If your terrified at the thought of facing Bankruptcy, you
should look into contacting a Bankruptcy Lawyer. The reality is that
bankruptcy can mean a chance for a financial fresh start and it can also mean
the end of harassing collection agencies and credit card lawsuits. Choose from
the list of Bankruptcy Lawyers below to find out if Bankruptcy is right for you
and get all the facts.
Here is some initial information on Bankruptcy to consider
before deciding how to proceed:
Article I, Section 8, of the United States Constitution
authorizes Congress to enact “uniform Laws on the subject of Bankruptcies.”
Under this grant of authority, Congress enacted the “Bankruptcy Code” in 1978.
The Bankruptcy Code, which is codified as title 11 of the United States Code,
has been amended several times since its enactment. It is the uniform federal
law that governs all bankruptcy cases. The procedural aspects of the bankruptcy
process are governed by the Federal Rules of Bankruptcy Procedure (often called
the “Bankruptcy Rules”) and local rules of each bankruptcy court. The Bankruptcy
Rules contain a set of official forms for use in bankruptcy cases. The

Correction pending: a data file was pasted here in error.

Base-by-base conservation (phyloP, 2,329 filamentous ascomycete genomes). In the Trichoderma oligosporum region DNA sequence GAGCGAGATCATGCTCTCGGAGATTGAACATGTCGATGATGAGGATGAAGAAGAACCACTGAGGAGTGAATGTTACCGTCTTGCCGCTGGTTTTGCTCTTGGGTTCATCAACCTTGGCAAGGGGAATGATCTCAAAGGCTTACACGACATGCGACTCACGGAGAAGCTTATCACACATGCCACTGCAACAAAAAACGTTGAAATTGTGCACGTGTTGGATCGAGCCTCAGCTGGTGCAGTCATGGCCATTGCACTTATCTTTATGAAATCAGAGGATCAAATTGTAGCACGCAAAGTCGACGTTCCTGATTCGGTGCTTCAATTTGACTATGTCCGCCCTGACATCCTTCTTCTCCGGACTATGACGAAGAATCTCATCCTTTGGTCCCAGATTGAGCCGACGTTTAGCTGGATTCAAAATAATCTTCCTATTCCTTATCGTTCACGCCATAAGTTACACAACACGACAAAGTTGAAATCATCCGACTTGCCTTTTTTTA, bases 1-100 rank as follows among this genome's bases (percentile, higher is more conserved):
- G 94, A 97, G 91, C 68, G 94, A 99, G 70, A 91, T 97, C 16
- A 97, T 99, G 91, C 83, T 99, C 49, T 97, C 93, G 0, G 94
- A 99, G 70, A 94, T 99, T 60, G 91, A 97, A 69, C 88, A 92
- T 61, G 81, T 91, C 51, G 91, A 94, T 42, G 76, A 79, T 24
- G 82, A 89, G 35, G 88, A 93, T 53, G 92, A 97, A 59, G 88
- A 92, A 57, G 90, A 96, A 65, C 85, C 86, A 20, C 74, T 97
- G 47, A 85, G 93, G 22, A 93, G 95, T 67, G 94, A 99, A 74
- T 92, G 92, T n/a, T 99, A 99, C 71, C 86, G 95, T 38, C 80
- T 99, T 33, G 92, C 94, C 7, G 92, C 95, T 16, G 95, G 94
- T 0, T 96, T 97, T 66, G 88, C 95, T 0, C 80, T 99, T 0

Bankruptcy Code and Bankruptcy Rules (and local rules) set forth the formal
legal procedures for dealing with the debt problems of individuals and
There is a bankruptcy court for each judicial district in the country. Each
state has one or more districts. There are 90 bankruptcy districts across the
country. The bankruptcy courts generally have their own clerk’s offices.
The court official with decision-making power over federal bankruptcy cases is
the United States bankruptcy judge, a judicial officer of the United States
district court. The bankruptcy judge may decide any matter connected with a
bankruptcy case, such as eligibility to file or whether a debtor should receive
a discharge of debts.
A great deal of the bankruptcy process is administrative, however, and is
conducted away from the courthouse. In cases under chapters 7, 12, or 13, and
sometimes in chapter 11 cases, this administrative process is carried out by a
trustee who is appointed to oversee the case. A debtor’s involvement with the
bankruptcy judge is usually very limited. A typical chapter 7 debtor will not
appear in court and will not see the bankruptcy judge unless an objection is
raised in the case. A chapter 13 debtor may only have to appear before the
bankruptcy judge at a plan confirmation hearing. Usually, the only formal
proceeding at which a debtor must appear is the meeting of creditors, which is
usually held at the offices of the U.S. trustee. This meeting is informally
called a “341 meeting” because section 341 of the Bankruptcy Code requires that
the debtor attend this meeting so that creditors can question the debtor about
debts and property.
A primary goal of the federal bankruptcy laws enacted by Congress is to give
debtors a financial “fresh start” from burdensome debts.
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